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Indexed/Abstracted in: BIOSIS Previews, EMBASE, Scopus, Emerging Sources Citation Index
Online ISSN 1827-1812
Yoshimoto T., Takai Y., Fukunaga Y., Fujita E., Kanehisa H., Yamamoto M.
National Institute of Fitness and Sports, Kanoya, Kagoshima, Japan
AIM: The purpose of this study was to examine whether maturity is an independent determinant for sprint and jump performances in a single year age group of adolescents.
METHODS: We examined this issue in adolescent boys (n = 107) aged from 13.0 to 13.9 yrs. The maturity status was assessed using a self-assessment of stage of pubic hair based on the criteria of Tanner. Body composition and maximal voluntary knee extension torque were determined using a bioelectrical impedance analyzer and a static myometer, respectively. Sprint velocity and vertical jump height were measured by a non-motorized treadmill and matswitch system, respectively.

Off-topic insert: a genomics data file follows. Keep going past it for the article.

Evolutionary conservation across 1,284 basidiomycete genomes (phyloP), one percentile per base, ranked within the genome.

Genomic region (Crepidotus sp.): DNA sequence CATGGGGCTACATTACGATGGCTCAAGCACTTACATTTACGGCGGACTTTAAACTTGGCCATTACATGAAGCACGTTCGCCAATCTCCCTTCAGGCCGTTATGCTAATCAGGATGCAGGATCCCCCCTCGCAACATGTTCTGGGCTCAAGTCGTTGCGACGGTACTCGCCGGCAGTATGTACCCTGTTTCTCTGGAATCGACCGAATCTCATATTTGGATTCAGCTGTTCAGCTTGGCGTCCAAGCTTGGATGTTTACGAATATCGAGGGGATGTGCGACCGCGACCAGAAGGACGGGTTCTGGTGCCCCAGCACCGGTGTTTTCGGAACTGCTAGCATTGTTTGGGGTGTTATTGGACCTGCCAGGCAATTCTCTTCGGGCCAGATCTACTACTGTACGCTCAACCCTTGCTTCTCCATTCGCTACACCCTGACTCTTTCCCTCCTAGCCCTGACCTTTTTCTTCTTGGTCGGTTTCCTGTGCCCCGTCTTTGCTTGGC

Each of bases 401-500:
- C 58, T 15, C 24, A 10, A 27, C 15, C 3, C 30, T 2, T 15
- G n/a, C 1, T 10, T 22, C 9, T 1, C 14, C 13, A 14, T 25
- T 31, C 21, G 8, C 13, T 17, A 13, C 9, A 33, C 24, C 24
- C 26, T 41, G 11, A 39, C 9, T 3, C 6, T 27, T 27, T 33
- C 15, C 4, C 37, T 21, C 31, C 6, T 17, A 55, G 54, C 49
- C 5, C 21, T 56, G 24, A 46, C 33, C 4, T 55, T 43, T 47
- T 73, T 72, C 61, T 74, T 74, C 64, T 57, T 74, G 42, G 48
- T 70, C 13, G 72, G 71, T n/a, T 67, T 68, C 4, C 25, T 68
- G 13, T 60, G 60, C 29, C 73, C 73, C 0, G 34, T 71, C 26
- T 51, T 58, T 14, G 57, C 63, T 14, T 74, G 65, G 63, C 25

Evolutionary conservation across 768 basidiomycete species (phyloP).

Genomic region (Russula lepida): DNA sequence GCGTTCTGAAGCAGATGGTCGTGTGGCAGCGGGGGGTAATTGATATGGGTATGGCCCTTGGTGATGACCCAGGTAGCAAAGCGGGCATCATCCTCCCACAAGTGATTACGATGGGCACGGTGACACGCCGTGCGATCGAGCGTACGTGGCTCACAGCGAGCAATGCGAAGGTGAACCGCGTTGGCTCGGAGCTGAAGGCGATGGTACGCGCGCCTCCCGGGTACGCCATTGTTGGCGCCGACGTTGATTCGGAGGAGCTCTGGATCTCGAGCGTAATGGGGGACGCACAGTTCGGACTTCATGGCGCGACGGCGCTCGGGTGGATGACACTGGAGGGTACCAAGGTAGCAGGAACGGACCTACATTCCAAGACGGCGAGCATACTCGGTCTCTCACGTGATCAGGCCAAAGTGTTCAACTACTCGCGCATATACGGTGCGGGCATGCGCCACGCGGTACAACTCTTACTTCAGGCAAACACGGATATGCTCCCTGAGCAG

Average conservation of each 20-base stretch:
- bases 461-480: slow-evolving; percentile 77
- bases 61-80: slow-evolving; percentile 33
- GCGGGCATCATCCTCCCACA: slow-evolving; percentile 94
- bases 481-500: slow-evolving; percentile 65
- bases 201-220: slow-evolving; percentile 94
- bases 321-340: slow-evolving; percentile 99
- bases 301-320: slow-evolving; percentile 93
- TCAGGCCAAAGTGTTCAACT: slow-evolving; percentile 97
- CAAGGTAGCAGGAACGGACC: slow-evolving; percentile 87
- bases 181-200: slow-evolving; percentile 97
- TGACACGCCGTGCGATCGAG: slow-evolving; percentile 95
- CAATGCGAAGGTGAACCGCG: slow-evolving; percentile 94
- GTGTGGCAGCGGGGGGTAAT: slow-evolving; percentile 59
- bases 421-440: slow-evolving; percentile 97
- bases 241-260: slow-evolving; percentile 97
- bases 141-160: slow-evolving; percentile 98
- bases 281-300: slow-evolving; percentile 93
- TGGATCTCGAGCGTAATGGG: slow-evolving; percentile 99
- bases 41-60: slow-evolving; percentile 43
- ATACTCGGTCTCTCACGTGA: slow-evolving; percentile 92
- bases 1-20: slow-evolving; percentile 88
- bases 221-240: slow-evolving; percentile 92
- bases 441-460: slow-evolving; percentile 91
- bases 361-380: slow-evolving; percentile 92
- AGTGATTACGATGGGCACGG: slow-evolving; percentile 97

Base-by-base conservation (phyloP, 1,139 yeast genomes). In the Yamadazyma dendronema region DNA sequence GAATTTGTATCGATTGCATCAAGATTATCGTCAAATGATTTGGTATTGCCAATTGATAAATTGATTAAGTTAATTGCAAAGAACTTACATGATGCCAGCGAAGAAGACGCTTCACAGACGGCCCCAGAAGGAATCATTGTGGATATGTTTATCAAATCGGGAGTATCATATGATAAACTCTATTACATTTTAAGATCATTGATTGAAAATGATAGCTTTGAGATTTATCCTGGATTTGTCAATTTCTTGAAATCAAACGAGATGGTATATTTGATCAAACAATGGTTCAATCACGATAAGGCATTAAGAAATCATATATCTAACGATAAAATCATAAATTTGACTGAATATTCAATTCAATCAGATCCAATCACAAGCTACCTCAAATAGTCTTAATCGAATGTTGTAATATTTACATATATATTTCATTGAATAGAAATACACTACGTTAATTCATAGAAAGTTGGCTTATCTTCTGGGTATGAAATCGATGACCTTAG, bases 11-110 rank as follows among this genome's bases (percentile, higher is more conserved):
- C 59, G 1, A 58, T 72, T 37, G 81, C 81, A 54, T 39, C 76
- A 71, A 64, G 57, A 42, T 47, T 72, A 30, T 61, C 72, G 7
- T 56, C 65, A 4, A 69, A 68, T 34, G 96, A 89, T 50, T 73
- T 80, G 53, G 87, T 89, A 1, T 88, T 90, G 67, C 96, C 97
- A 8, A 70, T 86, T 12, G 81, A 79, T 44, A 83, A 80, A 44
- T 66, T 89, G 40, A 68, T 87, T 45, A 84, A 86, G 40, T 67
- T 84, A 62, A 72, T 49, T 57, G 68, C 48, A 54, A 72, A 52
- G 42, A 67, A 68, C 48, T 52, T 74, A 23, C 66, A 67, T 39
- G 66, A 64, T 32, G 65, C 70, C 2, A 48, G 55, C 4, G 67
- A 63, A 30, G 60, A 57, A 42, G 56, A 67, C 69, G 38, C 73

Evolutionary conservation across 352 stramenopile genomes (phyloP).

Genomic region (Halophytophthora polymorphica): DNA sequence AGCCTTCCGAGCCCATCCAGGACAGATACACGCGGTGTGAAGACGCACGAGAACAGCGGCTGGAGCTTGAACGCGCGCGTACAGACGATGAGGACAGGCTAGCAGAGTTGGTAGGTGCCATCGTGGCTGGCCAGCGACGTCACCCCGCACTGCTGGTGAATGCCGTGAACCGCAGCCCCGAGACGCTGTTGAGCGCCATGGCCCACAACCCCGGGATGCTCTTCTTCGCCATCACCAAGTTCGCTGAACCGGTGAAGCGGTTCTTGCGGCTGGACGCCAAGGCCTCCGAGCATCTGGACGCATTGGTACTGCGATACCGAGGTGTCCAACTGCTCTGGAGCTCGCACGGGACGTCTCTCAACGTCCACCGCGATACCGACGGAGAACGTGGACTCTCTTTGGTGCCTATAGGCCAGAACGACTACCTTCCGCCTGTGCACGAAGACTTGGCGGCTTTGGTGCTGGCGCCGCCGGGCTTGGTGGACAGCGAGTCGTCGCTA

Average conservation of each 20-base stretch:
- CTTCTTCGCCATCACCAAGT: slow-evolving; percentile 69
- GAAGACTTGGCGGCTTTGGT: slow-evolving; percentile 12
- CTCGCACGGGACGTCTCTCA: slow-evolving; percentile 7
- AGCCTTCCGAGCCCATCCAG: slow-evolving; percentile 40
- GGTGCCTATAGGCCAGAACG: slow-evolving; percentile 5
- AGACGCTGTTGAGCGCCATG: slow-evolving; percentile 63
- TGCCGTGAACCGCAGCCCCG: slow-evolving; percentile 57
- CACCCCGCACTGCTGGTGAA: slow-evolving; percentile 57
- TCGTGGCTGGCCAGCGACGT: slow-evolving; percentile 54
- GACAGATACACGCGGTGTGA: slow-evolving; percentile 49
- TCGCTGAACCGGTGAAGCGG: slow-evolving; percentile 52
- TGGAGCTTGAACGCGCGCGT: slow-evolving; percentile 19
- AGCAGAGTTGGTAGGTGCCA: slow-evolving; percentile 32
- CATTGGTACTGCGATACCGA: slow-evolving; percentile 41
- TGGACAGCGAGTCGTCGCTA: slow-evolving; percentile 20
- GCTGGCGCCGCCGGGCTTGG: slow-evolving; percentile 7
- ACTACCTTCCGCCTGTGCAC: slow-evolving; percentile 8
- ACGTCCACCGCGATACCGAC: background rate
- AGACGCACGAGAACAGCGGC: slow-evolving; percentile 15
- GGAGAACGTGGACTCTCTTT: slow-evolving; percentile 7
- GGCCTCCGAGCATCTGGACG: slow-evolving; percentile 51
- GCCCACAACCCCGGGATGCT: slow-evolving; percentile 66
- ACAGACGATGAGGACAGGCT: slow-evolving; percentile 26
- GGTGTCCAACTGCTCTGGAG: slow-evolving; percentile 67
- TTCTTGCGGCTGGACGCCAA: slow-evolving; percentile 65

RESULTS: Maturity-related difference was found in sprint velocity and body size, but not in jump height. The difference in sprint velocity was not significant when chronological age and body size were controlled. Multiple regression analyses showed that lean body mass and knee extension torque relative to body mass were selected as positive predictors for sprint velocity and jump height, and percent body fat as a negative predictor for jump height.
CONCLUSION: The current results indicate that, at least for 13 yrs boys, maturity is not one predictor for sprint and jump performances, being independent of chronological age, body size and muscle strength.